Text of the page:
Review: Once Upon A Time: An Improvised Fairy Tale

Martha Fromson 14 May 2013

Once Upon A Time: An Improvised Fairy Tale

Keynes Hall, King’s College, Tues 14th- Wed 15th May, 8pm

This musical was, as you would guess from the title, totally improvised and its plot was vaguely centred on a village dance-off through which the shoe-making villagers, in league with some rainbow cows, aimed to bring down the tyrannical disco king. However, the plot was utterly incoherent, with random prophecies and other assorted plot devices appearing and disappearing at will. For example, ‘one of legend’ was proclaimed at one point, but never materialised again. Likewise, a plot by the cows to retake the kingdom stolen from then was raised at some point, before disappearing out of sight.

However, despite its total incoherence and absurdity this show was hysterically funny, keeping the audience in fits of laughter. The mixture of ridiculous dances, songs, and jokes was fantastic. Furthermore, the actors’ attempts to keep up with the bizarre plot twists and their willingness to take on any roles, from shoemakers to disco trees, were brilliant and I can only commend their creativity and quick thinking. The speed and ingenuity with which they managed to come up with songs, speeches and dialogue had the audience captivated, as did the sheer absurdity of their inventions. My personal favourite, in terms of utter nonsensicality, was a rainbow clock/shoe, which was coveted because it could reveal anyone’s sexuality.

Furthermore, the cast engaged really well with the audience, with the compere beginning the show by getting the audience to make silly and suggestive noises and urging them to compete over who could be louder. This created rapport between the cast and the audience and also set a suitably daft tone for the evening, ensuring no-one was feeling in an overly sensible or dignified.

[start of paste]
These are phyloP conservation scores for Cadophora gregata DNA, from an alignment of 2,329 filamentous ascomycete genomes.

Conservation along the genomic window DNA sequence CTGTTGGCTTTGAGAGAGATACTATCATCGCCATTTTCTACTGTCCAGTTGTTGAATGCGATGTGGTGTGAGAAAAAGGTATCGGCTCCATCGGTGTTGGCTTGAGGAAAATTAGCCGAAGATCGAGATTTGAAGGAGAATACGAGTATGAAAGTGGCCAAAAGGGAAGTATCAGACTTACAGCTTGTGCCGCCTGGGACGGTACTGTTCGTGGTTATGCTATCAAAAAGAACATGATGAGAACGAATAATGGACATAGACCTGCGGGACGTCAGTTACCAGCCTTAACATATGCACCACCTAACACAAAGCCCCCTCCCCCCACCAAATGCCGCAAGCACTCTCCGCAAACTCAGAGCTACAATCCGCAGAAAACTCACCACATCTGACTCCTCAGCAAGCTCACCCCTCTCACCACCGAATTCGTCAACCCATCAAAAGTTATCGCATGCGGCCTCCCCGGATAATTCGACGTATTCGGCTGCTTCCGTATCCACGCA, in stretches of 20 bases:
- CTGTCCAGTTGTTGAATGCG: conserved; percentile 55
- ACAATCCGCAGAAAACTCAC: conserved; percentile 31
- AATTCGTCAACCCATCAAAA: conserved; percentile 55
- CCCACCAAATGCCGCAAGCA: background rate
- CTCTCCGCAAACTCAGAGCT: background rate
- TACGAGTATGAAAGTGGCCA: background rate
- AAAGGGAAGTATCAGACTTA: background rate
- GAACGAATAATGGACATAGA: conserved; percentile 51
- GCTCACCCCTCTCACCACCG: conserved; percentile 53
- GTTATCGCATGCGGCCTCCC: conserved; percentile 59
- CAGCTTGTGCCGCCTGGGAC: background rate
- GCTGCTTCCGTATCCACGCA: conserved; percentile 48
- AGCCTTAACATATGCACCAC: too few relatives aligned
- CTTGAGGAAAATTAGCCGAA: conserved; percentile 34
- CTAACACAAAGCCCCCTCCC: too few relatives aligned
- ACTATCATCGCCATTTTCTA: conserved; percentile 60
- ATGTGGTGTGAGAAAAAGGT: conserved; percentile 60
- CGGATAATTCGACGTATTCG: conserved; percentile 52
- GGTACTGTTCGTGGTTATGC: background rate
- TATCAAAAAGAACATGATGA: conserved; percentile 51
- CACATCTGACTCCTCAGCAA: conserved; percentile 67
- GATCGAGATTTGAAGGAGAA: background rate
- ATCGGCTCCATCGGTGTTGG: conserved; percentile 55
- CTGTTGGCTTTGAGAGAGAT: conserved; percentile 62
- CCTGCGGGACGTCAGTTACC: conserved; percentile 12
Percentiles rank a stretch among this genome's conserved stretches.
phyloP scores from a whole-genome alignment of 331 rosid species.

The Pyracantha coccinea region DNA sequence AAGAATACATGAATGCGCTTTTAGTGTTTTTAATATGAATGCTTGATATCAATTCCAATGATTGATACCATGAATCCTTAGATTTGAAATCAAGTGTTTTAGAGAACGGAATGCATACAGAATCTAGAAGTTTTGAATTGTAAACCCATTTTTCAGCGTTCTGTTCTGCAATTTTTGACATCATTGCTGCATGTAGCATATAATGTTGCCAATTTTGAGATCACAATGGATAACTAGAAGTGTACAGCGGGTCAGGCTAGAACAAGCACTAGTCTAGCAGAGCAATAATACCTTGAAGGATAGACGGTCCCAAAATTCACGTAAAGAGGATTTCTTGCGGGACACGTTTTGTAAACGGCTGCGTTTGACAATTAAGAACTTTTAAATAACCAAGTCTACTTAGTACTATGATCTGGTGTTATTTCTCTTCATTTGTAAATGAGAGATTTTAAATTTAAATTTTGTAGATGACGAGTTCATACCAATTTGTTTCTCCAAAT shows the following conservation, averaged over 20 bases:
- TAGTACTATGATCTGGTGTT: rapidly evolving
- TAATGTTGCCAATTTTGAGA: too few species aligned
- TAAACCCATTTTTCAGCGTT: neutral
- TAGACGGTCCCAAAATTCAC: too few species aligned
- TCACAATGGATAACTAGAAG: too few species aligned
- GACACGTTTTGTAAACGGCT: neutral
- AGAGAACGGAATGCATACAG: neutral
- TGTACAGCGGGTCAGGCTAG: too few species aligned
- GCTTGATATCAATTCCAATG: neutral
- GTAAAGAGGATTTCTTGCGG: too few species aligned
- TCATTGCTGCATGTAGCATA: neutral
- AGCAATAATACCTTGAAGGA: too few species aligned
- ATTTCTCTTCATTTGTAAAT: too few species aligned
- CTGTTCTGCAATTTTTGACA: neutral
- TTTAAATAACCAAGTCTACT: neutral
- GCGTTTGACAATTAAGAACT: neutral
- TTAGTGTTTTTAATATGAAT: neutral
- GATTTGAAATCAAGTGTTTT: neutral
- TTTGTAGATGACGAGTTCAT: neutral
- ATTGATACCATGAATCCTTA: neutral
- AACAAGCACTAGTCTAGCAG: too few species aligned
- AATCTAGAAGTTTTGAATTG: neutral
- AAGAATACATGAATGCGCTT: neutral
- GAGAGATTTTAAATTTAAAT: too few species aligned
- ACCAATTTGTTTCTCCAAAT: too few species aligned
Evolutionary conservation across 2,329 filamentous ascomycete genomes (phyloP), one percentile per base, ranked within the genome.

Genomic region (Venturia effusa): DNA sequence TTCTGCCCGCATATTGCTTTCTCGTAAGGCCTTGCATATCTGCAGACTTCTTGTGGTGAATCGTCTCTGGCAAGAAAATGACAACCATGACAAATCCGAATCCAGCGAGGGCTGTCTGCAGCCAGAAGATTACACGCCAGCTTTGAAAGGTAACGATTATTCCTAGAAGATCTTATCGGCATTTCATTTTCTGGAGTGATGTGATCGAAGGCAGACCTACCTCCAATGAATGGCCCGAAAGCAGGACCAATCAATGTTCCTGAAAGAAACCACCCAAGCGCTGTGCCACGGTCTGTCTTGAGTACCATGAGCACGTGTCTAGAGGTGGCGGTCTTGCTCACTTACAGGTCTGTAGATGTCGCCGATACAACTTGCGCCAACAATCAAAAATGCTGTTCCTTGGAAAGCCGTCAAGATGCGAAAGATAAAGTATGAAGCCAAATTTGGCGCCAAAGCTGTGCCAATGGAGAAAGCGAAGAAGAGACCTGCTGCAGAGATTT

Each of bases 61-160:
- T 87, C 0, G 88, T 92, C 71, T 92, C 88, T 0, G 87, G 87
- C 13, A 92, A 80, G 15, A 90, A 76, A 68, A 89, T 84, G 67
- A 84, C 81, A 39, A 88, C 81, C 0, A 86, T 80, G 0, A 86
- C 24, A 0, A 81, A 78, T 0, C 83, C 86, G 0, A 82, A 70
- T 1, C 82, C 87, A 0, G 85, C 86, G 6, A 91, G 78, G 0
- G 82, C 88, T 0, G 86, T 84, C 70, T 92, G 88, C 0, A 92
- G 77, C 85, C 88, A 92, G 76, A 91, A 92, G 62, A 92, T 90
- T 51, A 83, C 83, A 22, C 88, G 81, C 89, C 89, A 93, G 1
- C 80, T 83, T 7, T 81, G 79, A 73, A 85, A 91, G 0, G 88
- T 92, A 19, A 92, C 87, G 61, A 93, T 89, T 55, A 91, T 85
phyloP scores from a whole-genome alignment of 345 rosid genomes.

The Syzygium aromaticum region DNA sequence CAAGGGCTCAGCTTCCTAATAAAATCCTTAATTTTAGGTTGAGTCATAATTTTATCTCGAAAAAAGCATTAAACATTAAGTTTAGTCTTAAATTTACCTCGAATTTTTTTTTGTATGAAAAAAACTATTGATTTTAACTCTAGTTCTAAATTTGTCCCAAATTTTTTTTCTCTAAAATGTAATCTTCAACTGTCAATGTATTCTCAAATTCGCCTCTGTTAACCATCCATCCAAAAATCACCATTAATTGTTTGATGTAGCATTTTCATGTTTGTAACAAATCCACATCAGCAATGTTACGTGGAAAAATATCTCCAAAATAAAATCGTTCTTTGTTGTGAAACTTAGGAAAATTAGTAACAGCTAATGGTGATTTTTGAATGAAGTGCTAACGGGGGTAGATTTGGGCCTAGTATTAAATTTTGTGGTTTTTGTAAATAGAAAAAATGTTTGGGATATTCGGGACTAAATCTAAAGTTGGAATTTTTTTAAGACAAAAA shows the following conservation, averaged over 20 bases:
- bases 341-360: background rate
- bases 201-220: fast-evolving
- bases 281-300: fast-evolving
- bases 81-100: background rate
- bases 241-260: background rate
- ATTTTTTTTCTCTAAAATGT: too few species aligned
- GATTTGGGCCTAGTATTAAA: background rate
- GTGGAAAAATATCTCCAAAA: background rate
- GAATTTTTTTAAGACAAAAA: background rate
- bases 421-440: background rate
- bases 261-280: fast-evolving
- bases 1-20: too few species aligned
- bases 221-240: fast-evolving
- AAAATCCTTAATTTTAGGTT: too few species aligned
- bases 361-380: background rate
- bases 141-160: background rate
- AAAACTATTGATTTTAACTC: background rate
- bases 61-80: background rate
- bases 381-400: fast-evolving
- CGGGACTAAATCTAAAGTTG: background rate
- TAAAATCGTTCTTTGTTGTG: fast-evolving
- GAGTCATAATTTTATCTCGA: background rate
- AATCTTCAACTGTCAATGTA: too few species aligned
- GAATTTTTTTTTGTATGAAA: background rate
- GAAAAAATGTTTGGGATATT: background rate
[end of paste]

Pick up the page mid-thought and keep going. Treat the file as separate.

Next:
The actors were all enthusiastic, willing to make fools of themselves and improvise furiously. They had excellent comic timing and worked well together as a group. The compere was especially good, keeping the show lively by announcing songs, flashbacks and prophecies, which the cast willingly delivered. The slightly questionable singing at times was more than made up for by the cast’s fantastic energy. It was obvious that the actors were enjoying themselves as much as the audience and were equally unsure of where the play was going. Watching the actors compete to outdo each other with ridiculous plot-twists and force each other into dance performances was a source of amusement in itself.

Once Upon a Time is utterly incomprehensible but completely hilarious. It is the perfect cheerful pick me-up to help you get through exam term!

Martha Fromson